After 28 Years on Windows, Microsoft Says Goodbye to Internet Explorer

On Valentine’s Day, Microsoft “permanently discontinued” Internet Explorer, ending a web browser that had long lagged behind more modern, superior ones.

While Microsoft Edge and Internet Explorer have long coexisted, it will now be the default browser on all Windows-based devices.

Sean Lyndersay, general manager of Microsoft Edge Enterprise, announced Internet Explorer’s eventual demise in a blog post from 2021. In addition to offering Internet Explorer users a faster, safer, and more up-to-date surfing experience, Microsoft Edge can also help with a crucial issue: compatibility with legacy, ancient websites, and programs.

Image source: Lifewire

The browser was introduced in 1995, and it was the most widely used way to access the internet for a while. Then in 1997, federal regulators filed a lawsuit against Microsoft for mandating the use of Internet Explorer as a component of Windows.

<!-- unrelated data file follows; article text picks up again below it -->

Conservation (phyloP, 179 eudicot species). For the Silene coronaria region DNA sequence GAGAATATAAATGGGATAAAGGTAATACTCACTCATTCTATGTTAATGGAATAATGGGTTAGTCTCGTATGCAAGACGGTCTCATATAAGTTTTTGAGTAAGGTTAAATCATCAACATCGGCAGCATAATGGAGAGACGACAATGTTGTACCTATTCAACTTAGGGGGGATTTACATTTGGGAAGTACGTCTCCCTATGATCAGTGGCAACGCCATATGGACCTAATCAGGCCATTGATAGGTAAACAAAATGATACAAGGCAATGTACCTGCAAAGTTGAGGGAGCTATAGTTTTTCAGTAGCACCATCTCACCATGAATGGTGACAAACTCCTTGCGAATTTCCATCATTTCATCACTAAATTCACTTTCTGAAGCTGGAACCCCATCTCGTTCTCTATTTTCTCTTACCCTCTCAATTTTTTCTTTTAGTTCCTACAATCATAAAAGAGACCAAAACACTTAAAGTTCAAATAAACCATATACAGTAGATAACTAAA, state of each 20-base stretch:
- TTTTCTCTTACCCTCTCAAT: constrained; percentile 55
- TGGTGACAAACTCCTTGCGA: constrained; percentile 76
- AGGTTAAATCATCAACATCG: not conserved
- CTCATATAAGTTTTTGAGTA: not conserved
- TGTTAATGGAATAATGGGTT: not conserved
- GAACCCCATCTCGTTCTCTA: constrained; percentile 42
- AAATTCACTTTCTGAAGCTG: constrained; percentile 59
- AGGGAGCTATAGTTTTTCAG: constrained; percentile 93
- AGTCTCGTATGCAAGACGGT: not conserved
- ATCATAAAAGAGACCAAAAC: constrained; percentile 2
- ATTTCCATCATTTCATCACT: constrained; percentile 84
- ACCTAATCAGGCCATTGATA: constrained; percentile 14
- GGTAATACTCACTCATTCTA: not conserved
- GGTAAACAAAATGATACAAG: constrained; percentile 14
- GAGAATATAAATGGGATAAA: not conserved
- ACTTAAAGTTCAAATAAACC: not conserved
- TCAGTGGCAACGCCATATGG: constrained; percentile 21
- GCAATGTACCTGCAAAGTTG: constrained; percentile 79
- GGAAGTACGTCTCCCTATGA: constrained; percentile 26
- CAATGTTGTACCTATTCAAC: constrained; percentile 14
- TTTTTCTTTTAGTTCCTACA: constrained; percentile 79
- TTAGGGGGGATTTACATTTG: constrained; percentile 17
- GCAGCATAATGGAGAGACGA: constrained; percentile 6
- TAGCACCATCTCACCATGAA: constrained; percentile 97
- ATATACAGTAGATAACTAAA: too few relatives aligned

As a result of the legal pressure, Microsoft eventually had to make Windows accessible to rival browsers, which quickly gained market share.

According to analytics firm Statcounter, Google’s Chrome currently accounts for 65% of the browser market, while Apple’s Safari accounts for 19%. Microsoft Edge’s market share is now about 4%.

The last version of Internet Explorer was released in 2013.

Some online users expressed their sadness over the browser’s demise, while others complained that it had become “bug-ridden and insecure” and pointed out that it was mostly used for downloading other browsers.